America’s Worldwide System of Taxation is Outdated and Ineffective
The U.S. tax system has not been updated since 1988. Since then, the world has changed significantly as the global economy has developed, new trade agreements have entered into force, and technological advancements have changed the way business is done. The world is undeniably a different place but American is stuck in the past.
One consequence of inaction is the retention of the worldwide system of taxation even as the rest of the world has moved toward territorial taxation.
Today, the U.S. is just one of six developed countries that use the worldwide system. Among these it also has the highest business income tax rates. This complex and outdated system, in combination with high rates, is the main reason American businesses are inverting or being acquired by foreign competitors.
In practice, the worldwide system means that income earned by American businesses overseas faces taxation when it is brought back to the parent company. Although there is a tax credit that allows businesses to deduct taxes already paid in the foreign nation, the fact that the U.S. has the highest rate in the developed world inevitably subjects businesses to double taxation.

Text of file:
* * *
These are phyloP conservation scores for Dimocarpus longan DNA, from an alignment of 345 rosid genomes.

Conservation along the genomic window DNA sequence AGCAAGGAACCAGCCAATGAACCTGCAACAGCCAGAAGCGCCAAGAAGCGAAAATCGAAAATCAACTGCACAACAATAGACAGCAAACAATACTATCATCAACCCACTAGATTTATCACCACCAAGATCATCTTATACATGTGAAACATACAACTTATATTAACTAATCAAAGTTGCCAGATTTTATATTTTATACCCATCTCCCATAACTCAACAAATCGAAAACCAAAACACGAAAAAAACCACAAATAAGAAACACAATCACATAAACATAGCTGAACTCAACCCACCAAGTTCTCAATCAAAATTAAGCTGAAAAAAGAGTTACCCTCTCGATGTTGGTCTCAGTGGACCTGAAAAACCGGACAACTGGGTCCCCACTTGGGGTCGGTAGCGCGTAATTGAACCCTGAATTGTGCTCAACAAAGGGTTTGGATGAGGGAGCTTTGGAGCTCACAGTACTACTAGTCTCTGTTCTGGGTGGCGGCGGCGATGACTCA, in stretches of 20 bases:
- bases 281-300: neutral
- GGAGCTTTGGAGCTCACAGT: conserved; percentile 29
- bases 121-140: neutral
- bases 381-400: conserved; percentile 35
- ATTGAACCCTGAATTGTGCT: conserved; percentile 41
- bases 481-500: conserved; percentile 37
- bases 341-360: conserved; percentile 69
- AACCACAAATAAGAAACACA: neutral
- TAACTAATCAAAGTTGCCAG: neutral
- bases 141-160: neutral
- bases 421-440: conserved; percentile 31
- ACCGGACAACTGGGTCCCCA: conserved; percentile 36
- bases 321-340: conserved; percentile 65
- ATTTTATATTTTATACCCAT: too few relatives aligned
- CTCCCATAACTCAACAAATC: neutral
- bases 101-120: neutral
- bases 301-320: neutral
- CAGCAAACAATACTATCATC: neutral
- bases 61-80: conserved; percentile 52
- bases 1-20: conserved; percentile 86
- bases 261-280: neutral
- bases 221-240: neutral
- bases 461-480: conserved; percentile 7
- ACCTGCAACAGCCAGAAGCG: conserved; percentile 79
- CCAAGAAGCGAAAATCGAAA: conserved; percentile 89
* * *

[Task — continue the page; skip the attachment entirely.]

In contrast, 28 of the 34 countries in the Organisation for Economic Co-Operation and Development (OECD) have some form of a territorial system of taxation. These nations tax income earned in their country but welcome the return of money earned abroad tax-free. This makes sense because this income is already taxed in the country where it was earned.
Back in 2000, just 14 of the 34 OECD member countries utilized a territorial system. Since then, countries like New Zealand have changed their codes to territorial systems to ensure their businesses are not at a competitive disadvantage compared with business based outside the country.
America should follow suit and update its code. Compared to most of the world, businesses in the U.S. have both a higher tax burden, and also a more complex system that treats different income in different ways.
Fixing this relic of a tax code should be a priority for lawmakers. American businesses simply can’t compete with a system still in the 1980s.